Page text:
The Pacific whaling industry, with its chief port at San Francisco, was important to the California economy in the 19th century, and commercial fishing is still central to the food-processing industry. In 1998, California ranked 6th in the US in commercial fishing, with a catch of 336.1 million lb (152.4 million kg); the value of the catch, $110.7 million, ranked 8th and only accounted for 3.5% of the national value. Los Angeles ranked 10th among fishing ports in 1998, with landings totaling 145.3 million lb (65.9 million kg).
In 1997, the California fishing fleet numbered 7,121 vessels. In 1998, principal commercial species included squid, dungeness crab, 10.6 million lb (4.8 million kg); shrimp, 3.2 million lb (1.4 million kg); salmon, 2.1 million lb (0.9 million kg); sablefish, 3.2 million lb (1.4 million kg); and jack mackerel. California accounted for 54% of US landings of jack mackerel in 1998.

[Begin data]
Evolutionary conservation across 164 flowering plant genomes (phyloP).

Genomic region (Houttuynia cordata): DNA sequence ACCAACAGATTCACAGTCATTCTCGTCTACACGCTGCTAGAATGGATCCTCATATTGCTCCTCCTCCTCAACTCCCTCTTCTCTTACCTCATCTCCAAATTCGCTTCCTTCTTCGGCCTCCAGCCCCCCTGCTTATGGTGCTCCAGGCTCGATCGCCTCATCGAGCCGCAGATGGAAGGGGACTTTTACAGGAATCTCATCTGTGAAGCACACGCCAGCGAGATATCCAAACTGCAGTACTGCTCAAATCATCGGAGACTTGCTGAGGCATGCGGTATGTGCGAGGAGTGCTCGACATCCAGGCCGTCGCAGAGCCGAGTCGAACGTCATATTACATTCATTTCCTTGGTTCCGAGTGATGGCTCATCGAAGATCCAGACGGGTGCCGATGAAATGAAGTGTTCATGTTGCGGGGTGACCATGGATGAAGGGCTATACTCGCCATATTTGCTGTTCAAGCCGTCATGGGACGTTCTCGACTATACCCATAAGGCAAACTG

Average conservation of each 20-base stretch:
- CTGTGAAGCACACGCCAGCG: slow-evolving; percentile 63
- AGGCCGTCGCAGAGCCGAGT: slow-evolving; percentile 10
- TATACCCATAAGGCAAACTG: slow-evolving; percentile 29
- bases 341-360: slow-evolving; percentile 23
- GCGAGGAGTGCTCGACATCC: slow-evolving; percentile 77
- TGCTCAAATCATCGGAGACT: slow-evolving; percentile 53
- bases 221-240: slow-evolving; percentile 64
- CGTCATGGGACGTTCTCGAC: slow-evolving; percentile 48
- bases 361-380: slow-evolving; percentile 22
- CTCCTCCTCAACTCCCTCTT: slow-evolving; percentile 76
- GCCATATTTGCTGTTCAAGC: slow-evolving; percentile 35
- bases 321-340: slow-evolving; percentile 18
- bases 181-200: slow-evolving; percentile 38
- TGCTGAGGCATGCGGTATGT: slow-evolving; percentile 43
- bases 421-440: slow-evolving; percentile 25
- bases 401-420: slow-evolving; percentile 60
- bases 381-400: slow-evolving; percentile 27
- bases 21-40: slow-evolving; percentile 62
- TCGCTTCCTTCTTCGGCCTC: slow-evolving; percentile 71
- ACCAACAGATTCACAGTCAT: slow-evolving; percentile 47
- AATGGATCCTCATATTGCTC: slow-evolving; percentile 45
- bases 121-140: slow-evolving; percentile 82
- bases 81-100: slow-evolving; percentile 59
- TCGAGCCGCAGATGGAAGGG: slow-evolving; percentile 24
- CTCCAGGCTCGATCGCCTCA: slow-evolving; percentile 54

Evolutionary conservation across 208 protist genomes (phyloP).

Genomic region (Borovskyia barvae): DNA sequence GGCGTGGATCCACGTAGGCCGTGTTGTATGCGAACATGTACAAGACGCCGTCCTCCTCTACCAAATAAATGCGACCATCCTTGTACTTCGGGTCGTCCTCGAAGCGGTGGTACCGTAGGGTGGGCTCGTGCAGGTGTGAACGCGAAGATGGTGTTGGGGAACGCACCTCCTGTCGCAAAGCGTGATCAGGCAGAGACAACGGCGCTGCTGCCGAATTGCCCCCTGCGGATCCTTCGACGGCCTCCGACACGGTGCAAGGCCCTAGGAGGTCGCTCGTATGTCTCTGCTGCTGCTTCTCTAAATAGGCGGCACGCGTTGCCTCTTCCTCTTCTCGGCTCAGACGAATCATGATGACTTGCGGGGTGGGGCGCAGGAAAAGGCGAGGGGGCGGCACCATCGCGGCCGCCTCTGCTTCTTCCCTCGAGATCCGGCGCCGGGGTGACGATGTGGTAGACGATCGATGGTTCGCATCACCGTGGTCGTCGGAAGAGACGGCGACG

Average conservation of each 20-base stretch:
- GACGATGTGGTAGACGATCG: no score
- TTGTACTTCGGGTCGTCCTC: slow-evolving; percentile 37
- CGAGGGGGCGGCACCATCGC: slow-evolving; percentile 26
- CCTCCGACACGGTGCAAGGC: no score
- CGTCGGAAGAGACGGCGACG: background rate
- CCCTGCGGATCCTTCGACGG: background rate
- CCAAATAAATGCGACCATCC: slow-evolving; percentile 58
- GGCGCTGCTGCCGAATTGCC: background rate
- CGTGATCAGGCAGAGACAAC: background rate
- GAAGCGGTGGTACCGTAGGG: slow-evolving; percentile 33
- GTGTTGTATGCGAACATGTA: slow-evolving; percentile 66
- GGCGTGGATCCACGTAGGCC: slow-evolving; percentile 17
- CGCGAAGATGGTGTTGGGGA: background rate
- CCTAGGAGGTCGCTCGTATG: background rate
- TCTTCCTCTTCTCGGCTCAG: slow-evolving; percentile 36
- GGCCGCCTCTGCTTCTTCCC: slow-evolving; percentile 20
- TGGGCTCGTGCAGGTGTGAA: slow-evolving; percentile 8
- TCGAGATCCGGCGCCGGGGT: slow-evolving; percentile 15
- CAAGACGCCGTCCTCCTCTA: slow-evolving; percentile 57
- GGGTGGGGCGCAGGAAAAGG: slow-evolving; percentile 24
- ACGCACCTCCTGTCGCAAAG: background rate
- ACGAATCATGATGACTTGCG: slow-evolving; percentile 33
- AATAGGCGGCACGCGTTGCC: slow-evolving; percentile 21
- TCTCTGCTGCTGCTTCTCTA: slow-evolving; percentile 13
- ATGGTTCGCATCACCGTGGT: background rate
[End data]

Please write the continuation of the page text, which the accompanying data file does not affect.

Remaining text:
Deep-sea fishing is a popular sport. World records for giant sea bass, California halibut, white catfish, and sturgeon have been set in California. Fish farms distributed over 57.5 million salmon and 15.1 million trout and 48.5 million trout eggs within the state in 1998. There were 2,261,823 anglers licensed in the state in 1998. Sport fishing off the coast of California involved an estimated 1,098,000 coastal residents, 65,000 inland Californians, and 198,000 persons from other states in 1998. In 1998, marine recreational anglers caught an estimated 12 million fish along the Pacific coast of California, with Pacific mackerel and kelp bass the principal species.